For those who like to listen to podcasts....
Below you will find a link to a recent and worthwhile episode over at Christ the Center. The topic is Amillennialism and the guest is Kim Riddlebarger. He's pretty well known as one of the most vocal proponents of that system in Reformed circles. He's also a co-host on the radio programme known as The Whitehorse Inn. Michael Horton is the other well-known figure often linked with Riddlebarger.
I don't agree with him on everything, but he brings out several of the most salient points that are often missed by the critics of Amillennialism. Namely, the Two Age Structure so clearly demonstrable from the New Testament and the issue of the 'nature' of the Kingdom.
I remember some years ago sitting in Alan Cairn's congregation while he mocked Amillennialism as being absurd because it was obviously choosing to ignore the millennium of Revelation 20. This proved two things. One, that Cairns knew nothing about Amillennialism and accomplished nothing other than demonstrating his ignorance. And two, that the term itself is unfortunate.
A- of course implies 'non-' or 'no-' millennium, but this is misleading. Every Amillennialist believes in the millennium of Revelation 20. The issue is...what is the millennium? What is its nature? For Amillennialists, the millennium is simply a symbolic-figurative way of describing the superlative fullness (10x10x10) of Christ's reign and the nature is derived from the pages of the Gospels and Epistles...a Spiritual Kingdom, one that does not come with observation, one only seen and comprehended by those who have been indwelt by the power of the Holy Spirit. It is the period of time spanning the first and second Advents of Christ. A time in which all has been completed, but is not yet completed. Christ plainly proclaimed His Kingdom had come, and it certainly did. He ascended into heaven and Peter plainly taught in Acts 2 that the conditions of the Davidic Covenant had been fulfilled...Christ was and is reigning and King. But we also understand that in the Not Yet-sense it will only find its ultimate fulfillment in the age to come.
So in reality rather than Amillennialism, a more accurate way of putting it would be Anti-Chiliasm. Chiliasm is the belief that the Kingdom will manifest itself 'physically' in space and time prior to the Consummation, the Eschaton.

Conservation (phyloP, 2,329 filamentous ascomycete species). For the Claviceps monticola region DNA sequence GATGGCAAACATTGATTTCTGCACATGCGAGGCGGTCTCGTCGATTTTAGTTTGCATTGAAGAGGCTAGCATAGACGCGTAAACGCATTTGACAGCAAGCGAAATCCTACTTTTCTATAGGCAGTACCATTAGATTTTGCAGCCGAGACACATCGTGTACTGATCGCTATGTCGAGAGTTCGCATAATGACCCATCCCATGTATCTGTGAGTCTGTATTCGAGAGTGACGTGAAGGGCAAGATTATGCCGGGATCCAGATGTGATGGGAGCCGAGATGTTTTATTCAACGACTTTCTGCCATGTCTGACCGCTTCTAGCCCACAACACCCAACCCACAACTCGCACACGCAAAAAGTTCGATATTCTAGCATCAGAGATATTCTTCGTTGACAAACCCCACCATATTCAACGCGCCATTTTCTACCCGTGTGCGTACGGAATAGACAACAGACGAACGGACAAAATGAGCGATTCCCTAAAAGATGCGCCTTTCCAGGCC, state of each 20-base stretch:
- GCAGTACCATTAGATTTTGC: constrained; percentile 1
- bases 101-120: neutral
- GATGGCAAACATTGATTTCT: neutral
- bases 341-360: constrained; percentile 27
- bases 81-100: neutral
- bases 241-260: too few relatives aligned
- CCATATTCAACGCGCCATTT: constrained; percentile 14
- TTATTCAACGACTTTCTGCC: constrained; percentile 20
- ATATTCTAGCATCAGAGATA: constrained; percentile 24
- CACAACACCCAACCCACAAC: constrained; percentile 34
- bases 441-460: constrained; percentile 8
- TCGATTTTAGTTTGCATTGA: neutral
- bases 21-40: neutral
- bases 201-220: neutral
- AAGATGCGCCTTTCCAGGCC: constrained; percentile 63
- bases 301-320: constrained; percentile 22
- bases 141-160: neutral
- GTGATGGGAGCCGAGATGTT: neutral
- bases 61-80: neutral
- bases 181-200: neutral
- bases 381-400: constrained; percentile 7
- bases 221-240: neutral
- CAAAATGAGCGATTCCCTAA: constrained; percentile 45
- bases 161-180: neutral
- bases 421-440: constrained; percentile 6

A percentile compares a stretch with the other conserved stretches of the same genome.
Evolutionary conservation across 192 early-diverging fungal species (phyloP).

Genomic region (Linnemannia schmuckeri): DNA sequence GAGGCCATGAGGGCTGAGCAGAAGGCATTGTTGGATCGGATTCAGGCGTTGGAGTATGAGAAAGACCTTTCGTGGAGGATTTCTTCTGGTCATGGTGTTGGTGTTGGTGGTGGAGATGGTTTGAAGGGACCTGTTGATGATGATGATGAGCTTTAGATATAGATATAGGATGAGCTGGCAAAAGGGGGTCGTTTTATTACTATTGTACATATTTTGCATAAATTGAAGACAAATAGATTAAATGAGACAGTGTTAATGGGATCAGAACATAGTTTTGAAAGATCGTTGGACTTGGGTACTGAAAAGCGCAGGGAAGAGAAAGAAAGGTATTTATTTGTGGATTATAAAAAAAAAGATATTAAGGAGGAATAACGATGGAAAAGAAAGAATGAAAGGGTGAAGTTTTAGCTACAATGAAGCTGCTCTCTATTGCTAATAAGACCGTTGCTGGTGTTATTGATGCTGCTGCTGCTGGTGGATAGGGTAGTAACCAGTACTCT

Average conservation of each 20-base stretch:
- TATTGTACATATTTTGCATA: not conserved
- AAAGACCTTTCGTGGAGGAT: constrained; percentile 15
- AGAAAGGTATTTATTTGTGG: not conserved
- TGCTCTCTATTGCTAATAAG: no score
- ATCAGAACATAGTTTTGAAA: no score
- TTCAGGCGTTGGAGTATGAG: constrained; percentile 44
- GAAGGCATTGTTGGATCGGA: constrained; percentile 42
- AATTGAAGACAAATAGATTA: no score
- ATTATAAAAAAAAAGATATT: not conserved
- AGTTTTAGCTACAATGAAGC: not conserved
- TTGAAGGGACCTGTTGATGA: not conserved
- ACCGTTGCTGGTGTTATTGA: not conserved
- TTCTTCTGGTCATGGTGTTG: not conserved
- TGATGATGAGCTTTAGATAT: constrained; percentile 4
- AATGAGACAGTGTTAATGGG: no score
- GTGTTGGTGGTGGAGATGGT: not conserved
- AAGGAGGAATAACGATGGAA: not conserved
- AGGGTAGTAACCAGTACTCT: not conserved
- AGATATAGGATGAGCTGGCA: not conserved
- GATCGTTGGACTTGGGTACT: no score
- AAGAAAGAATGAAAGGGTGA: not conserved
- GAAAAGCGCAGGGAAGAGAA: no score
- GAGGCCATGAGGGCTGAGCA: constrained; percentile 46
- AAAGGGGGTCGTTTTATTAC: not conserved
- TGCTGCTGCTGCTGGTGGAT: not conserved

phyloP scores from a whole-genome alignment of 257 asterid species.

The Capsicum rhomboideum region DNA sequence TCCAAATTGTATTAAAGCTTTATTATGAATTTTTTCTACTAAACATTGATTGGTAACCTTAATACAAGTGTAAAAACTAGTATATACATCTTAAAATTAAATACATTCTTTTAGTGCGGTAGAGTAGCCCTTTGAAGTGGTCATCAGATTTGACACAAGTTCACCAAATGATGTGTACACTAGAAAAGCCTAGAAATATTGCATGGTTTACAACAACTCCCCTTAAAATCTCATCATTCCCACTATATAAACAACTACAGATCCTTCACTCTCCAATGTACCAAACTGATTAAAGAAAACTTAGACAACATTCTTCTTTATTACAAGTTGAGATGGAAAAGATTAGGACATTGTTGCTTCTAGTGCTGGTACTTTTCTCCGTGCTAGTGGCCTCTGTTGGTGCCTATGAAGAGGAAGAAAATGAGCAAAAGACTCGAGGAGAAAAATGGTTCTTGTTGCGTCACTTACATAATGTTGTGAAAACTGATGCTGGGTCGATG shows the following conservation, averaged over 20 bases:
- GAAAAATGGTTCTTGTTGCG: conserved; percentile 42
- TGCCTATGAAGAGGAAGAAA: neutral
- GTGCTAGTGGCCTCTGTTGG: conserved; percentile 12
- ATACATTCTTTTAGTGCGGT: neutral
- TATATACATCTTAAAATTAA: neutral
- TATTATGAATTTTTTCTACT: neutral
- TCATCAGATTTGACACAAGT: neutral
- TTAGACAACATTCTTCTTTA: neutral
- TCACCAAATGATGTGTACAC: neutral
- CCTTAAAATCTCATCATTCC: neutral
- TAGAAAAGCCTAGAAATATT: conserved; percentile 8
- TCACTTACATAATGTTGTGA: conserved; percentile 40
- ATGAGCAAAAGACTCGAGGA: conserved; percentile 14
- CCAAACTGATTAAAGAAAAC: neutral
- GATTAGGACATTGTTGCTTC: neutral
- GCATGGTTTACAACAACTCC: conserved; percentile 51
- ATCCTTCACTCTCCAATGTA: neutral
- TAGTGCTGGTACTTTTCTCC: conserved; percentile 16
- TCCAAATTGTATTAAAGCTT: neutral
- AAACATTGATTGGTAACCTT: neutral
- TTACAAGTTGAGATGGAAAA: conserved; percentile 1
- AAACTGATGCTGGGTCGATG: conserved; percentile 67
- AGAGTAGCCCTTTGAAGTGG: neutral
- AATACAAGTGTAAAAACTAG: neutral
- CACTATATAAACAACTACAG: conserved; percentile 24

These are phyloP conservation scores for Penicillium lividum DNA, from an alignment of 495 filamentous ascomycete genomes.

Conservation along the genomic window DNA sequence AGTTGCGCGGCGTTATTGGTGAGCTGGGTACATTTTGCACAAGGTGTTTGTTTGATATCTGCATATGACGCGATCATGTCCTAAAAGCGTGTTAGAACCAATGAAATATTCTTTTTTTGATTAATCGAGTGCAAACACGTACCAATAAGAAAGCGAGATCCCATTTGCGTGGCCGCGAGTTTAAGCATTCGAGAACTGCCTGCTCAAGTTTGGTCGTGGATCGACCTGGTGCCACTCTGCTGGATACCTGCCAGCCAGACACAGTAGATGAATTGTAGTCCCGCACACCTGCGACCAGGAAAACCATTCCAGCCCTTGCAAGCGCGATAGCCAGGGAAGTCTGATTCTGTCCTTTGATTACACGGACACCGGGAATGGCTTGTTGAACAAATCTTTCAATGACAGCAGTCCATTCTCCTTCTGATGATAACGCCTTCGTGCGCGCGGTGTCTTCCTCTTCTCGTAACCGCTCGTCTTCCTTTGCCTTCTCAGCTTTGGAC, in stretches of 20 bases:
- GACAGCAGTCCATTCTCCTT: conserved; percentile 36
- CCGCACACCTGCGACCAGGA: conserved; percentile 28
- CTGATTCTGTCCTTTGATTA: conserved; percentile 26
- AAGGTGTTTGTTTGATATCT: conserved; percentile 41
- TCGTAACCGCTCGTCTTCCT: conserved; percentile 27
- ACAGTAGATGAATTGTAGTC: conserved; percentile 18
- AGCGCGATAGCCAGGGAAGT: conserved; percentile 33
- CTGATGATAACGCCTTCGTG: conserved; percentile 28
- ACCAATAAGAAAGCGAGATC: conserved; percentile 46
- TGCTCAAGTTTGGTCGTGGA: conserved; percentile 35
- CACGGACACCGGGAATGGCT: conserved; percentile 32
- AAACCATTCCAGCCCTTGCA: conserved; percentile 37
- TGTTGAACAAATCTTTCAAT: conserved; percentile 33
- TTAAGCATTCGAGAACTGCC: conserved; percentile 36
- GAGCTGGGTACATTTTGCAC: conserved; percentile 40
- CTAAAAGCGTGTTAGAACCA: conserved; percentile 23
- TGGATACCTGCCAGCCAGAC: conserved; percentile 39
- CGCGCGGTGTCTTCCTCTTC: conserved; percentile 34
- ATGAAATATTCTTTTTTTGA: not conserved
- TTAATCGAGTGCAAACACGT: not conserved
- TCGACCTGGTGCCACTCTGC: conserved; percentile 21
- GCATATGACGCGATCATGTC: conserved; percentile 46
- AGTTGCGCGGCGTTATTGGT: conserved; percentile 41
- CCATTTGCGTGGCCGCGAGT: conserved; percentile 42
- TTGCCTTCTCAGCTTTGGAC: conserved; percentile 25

The Two Age Structure of the New Testament which speaks of This Age and The Age to Come does not find a place for this intermediate Kingdom structure, a physical Kingdom between This Age and the eternal Age to Come. Amillennialists would argue The Kingdom is both in This Age and The Age to Come. It is both Temporal and Eternal at the same time.
Pre-millennialists often argue that non-Chiliasm originated with Augustine of Hippo. There's no doubt it became more popular as a result of his writings and work, but it can be found prior to him though it was certainly a minority position. It must be admitted that most of the Early Church Fathers were Pre-millennial and thus Chiliastic.
Though this is a strong argument, in the end we must ask...what do the Scriptures say? Anyone who has read the Early Fathers can certainly detect a significant departure in terms of authority and the quality of their writings. Clearly there was a significant break at the end of the Apostolic period. The Consensus Patrum, the Consensus of the Fathers, which the Roman Catholics argue for is a patent fiction. Read them yourself. It's clear, there's no consensus. The Fathers can be appealed to as an authority, but do not have Canonical Authority.
Whether or not Post-millennialism qualifies as a form of Chiliasm is still debated. The problem is Post-millennialism is not monolithic. Amillennialism is technically a form of Post-millennialism. That is, Christ comes after the Millennium...the temporal aspect of the Kingdom.
Some Postmillennialists define the 'golden age' in such a way that the Kingdom essentially retains its spiritual nature. But the more popular and modern forms of Postmillennialism, those advocated by Dominionist and Theonomic Reconstructionists would I think, qualify as another form of Chiliasm.
As I've written elsewhere, though I consider Dispensational Pre-millennialism to be heretical, Historic Pre-millennialism is certainly acceptable. I don't advocate it, but find it compatible with the Gospel imperative. The issues regarding how we are to live our lives in the present, and what are the goals and expectations of the Church are largely compatible with what I believe to be the Biblical Eschatology and its implications.
Here's the link at Christ the Center.
Just below the title, there's an info line that has a click-button for download. I always do the right-click, save taget as, to get the file.